December 1 is my birthday. It is the day of my mother’s funeral, back in 1992. The day that Brown v. Board of education ended segregation in our nation’s school
It is also World AIDS day.
I moved to New York City in September of 1981. My best friend and soulmate, Jeff, lived there and I was going to stay with him and his lover until I got my own apartment.
My first job was at a lawfirm, I remember a gay friend and co-worker telling me about the “gay cancer.” I quickly forgot about it, knowing Tom was a terrible hypochondriac.
Jeff was a renaissance man in many ways. He was always active, never idle. He painted, worked hard as a photo retoucher, danced beautifully and went out constantly to the bars to party till the break of dawn. His cooking was legendary. His sense of humor was what bonded us the most — I loved to make him laugh. He had no tact and often got in trouble with folks because of that, but would usually win them back by having them over for dinner.
His sexual exploits were also legendary and I was his confidante for many stories.
His temper was terrible as well and we often fought, though we always made up.
When I had my mental problems back in the late 70’s, Jeff would call my mother to comfort her (I only found this out several years later). He wrote me a little picture book to cheer me up, a humerous biography with hand-made pop-out drawings of my plight. I still have that book.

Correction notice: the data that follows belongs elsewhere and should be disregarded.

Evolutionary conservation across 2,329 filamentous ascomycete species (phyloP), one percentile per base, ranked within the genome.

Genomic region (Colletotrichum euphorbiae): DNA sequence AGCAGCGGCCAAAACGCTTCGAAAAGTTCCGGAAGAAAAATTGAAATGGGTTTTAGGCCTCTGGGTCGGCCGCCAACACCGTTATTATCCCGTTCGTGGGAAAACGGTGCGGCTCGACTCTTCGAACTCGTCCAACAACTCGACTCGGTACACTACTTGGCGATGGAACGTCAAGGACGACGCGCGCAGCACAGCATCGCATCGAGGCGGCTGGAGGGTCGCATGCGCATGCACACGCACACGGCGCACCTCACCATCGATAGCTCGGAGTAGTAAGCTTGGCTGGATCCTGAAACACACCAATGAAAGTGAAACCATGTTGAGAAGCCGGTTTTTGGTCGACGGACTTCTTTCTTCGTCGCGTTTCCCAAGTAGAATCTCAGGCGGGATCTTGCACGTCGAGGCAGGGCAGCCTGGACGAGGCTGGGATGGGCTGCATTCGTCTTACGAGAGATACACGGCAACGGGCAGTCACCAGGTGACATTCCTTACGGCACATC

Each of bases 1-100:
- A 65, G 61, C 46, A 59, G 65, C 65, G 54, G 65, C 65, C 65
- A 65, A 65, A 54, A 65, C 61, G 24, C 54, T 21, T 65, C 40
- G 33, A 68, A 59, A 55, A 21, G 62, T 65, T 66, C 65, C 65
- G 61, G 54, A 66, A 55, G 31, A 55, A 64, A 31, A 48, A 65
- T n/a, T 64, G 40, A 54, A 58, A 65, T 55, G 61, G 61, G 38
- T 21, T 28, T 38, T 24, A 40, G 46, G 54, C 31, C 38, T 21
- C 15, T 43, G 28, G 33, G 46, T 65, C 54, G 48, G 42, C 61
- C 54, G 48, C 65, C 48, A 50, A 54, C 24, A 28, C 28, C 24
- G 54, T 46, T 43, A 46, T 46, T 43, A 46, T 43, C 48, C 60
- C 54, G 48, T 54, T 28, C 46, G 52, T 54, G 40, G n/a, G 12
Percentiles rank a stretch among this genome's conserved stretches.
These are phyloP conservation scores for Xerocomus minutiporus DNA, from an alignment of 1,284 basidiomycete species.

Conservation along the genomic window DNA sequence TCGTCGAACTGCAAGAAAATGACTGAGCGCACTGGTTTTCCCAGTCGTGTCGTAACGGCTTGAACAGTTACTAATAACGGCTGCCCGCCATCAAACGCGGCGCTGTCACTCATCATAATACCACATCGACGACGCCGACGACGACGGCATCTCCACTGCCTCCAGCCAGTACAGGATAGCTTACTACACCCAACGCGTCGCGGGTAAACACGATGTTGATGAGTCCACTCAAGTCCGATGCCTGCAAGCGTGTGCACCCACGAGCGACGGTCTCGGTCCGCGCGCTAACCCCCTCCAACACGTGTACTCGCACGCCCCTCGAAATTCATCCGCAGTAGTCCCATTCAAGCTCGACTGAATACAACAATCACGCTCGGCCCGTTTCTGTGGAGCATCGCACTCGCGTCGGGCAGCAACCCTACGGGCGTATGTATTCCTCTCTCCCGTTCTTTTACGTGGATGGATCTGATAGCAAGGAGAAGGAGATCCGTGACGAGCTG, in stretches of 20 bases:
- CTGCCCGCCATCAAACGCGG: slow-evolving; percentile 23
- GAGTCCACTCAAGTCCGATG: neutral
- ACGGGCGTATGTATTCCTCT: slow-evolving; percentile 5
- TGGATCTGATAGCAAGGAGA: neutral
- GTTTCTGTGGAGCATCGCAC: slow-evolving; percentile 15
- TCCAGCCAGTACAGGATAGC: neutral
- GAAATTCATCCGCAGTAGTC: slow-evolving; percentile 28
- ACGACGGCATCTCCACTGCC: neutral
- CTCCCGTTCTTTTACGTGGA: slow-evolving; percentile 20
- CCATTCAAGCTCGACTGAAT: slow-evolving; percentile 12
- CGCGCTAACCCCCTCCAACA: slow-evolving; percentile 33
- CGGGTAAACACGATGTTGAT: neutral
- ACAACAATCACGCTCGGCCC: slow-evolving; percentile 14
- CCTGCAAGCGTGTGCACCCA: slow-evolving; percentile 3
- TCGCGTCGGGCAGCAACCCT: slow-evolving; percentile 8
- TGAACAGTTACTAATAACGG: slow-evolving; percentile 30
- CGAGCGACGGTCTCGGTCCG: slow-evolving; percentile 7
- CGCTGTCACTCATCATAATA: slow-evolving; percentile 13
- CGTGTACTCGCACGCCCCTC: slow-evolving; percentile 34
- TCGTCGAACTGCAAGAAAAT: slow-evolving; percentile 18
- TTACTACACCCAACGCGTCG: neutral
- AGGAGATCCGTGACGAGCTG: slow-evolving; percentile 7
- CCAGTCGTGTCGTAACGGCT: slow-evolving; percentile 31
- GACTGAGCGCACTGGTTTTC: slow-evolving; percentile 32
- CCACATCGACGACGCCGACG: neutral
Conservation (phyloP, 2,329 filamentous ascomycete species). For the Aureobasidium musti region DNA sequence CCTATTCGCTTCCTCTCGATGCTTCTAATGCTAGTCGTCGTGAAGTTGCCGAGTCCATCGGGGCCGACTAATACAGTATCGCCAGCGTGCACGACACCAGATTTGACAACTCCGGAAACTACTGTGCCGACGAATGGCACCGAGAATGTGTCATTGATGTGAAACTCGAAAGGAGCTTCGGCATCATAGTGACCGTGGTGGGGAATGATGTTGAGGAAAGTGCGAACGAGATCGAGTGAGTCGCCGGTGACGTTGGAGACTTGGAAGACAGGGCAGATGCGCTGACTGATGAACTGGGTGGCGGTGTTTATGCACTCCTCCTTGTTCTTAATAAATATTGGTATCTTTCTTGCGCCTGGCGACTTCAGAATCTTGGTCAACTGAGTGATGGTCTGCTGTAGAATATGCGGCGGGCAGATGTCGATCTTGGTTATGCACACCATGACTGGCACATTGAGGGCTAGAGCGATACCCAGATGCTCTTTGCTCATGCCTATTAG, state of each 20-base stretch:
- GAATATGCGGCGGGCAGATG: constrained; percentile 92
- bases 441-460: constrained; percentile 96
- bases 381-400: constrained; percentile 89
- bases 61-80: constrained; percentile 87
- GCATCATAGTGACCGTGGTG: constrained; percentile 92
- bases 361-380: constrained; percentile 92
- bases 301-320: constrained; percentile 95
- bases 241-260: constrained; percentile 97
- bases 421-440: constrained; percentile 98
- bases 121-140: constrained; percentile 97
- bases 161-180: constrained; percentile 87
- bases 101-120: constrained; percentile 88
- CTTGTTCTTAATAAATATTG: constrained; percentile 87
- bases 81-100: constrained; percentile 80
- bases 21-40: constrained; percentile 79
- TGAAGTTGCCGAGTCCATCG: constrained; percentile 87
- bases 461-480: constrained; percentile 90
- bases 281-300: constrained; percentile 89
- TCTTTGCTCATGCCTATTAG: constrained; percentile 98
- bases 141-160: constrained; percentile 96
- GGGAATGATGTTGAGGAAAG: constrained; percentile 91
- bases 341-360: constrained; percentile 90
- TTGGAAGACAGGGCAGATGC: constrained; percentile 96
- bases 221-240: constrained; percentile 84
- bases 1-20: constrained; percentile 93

All block quotes are from And the Band Played On, by Randy Shilts (1987):
By October 2, 1985, the morning Rock Hudson died, the word was familiar to almost every household in the Western World.
Acquired Immune Deficiency Syndrome had seemed a comfortably distant threat to most of those who had heard of it before, the misfortune of people who fit into rather distinct classes of outcasts and social pariahs. But suddenly, in the summer of 1985, when a movie star was diagnosed with the disease and the newspapers couldn’t stop talking about it, the AIDS epidemic became palpable and the threat loomed everywhere.
Suddenly there were children with AIDS who wanted to go to school, laborers with AIDS who wanted to work, and researchers who wanted funding, and there was a threat to the nation’s public health that could no longer be ignored. Most significantly, there were the first glimmers of awareness that the future would always contain this strange new word. AIDS would become a part of American culture and indelibly change the course of our lives.
The implications would not be fleshed out for another few years, but on that October day in 1985 the first awareness existed just the same. Rock Hudson riveted America’s attention upon this deadly new threat for the first time, and his diagnosis became a demarcation that would separate the history of America before AIDS from the history that came after.